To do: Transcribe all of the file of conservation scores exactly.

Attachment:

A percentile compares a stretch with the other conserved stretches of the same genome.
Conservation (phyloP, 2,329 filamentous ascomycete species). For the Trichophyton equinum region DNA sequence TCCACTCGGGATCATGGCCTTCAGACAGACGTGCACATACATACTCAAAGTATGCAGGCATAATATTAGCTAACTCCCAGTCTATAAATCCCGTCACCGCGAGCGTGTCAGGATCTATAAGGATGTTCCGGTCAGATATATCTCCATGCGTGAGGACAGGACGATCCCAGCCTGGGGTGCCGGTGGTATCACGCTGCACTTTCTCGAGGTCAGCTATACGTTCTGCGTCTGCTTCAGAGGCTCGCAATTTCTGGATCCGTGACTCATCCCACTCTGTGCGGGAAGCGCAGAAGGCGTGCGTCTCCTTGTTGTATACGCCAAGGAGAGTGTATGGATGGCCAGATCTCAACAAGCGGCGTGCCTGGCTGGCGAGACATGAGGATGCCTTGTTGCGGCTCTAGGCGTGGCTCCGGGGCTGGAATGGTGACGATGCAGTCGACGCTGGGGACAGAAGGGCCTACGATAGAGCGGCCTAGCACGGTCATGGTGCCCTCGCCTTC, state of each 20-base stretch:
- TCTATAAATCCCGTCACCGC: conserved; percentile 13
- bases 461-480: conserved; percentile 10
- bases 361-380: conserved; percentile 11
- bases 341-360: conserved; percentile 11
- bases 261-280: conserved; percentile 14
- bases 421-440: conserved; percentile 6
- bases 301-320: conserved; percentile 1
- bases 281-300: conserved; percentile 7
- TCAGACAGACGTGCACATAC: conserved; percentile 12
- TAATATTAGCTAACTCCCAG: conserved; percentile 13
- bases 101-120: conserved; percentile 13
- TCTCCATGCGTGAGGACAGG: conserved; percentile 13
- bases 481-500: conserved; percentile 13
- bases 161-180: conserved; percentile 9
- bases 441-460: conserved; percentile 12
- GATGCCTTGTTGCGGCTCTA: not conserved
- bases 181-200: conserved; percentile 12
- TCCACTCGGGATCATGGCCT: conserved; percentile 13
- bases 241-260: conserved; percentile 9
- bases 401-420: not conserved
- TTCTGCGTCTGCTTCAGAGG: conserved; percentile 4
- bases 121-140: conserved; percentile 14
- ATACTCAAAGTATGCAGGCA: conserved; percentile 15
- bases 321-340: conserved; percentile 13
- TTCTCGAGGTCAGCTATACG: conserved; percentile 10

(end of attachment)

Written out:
A percentile compares a stretch with the other conserved stretches of the same genome.
Conservation (phyloP, 2,329 filamentous ascomycete species). For the Trichophyton equinum region DNA sequence TCCACTCGGGATCATGGCCTTCAGACAGACGTGCACATACATACTCAAAGTATGCAGGCATAATATTAGCTAACTCCCAGTCTATAAATCCCGTCACCGCGAGCGTGTCAGGATCTATAAGGATGTTCCGGTCAGATATATCTCCATGCGTGAGGACAGGACGATCCCAGCCTGGGGTGCCGGTGGTATCACGCTGCACTTTCTCGAGGTCAGCTATACGTTCTGCGTCTGCTTCAGAGGCTCGCAATTTCTGGATCCGTGACTCATCCCACTCTGTGCGGGAAGCGCAGAAGGCGTGCGTCTCCTTGTTGTATACGCCAAGGAGAGTGTATGGATGGCCAGATCTCAACAAGCGGCGTGCCTGGCTGGCGAGACATGAGGATGCCTTGTTGCGGCTCTAGGCGTGGCTCCGGGGCTGGAATGGTGACGATGCAGTCGACGCTGGGGACAGAAGGGCCTACGATAGAGCGGCCTAGCACGGTCATGGTGCCCTCGCCTTC, state of each 20-base stretch:
- TCTATAAATCCCGTCACCGC: conserved; percentile 13
- bases 461-480: conserved; percentile 10
- bases 361-380: conserved; percentile 11
- bases 341-360: conserved; percentile 11
- bases 261-280: conserved; percentile 14
- bases 421-440: conserved; percentile 6
- bases 301-320: conserved; percentile 1
- bases 281-300: conserved; percentile 7
- TCAGACAGACGTGCACATAC: conserved; percentile 12
- TAATATTAGCTAACTCCCAG: conserved; percentile 13
- bases 101-120: conserved; percentile 13
- TCTCCATGCGTGAGGACAGG: conserved; percentile 13
- bases 481-500: conserved; percentile 13
- bases 161-180: conserved; percentile 9
- bases 441-460: conserved; percentile 12
- GATGCCTTGTTGCGGCTCTA: not conserved
- bases 181-200: conserved; percentile 12
- TCCACTCGGGATCATGGCCT: conserved; percentile 13
- bases 241-260: conserved; percentile 9
- bases 401-420: not conserved
- TTCTGCGTCTGCTTCAGAGG: conserved; percentile 4
- bases 121-140: conserved; percentile 14
- ATACTCAAAGTATGCAGGCA: conserved; percentile 15
- bases 321-340: conserved; percentile 13
- TTCTCGAGGTCAGCTATACG: conserved; percentile 10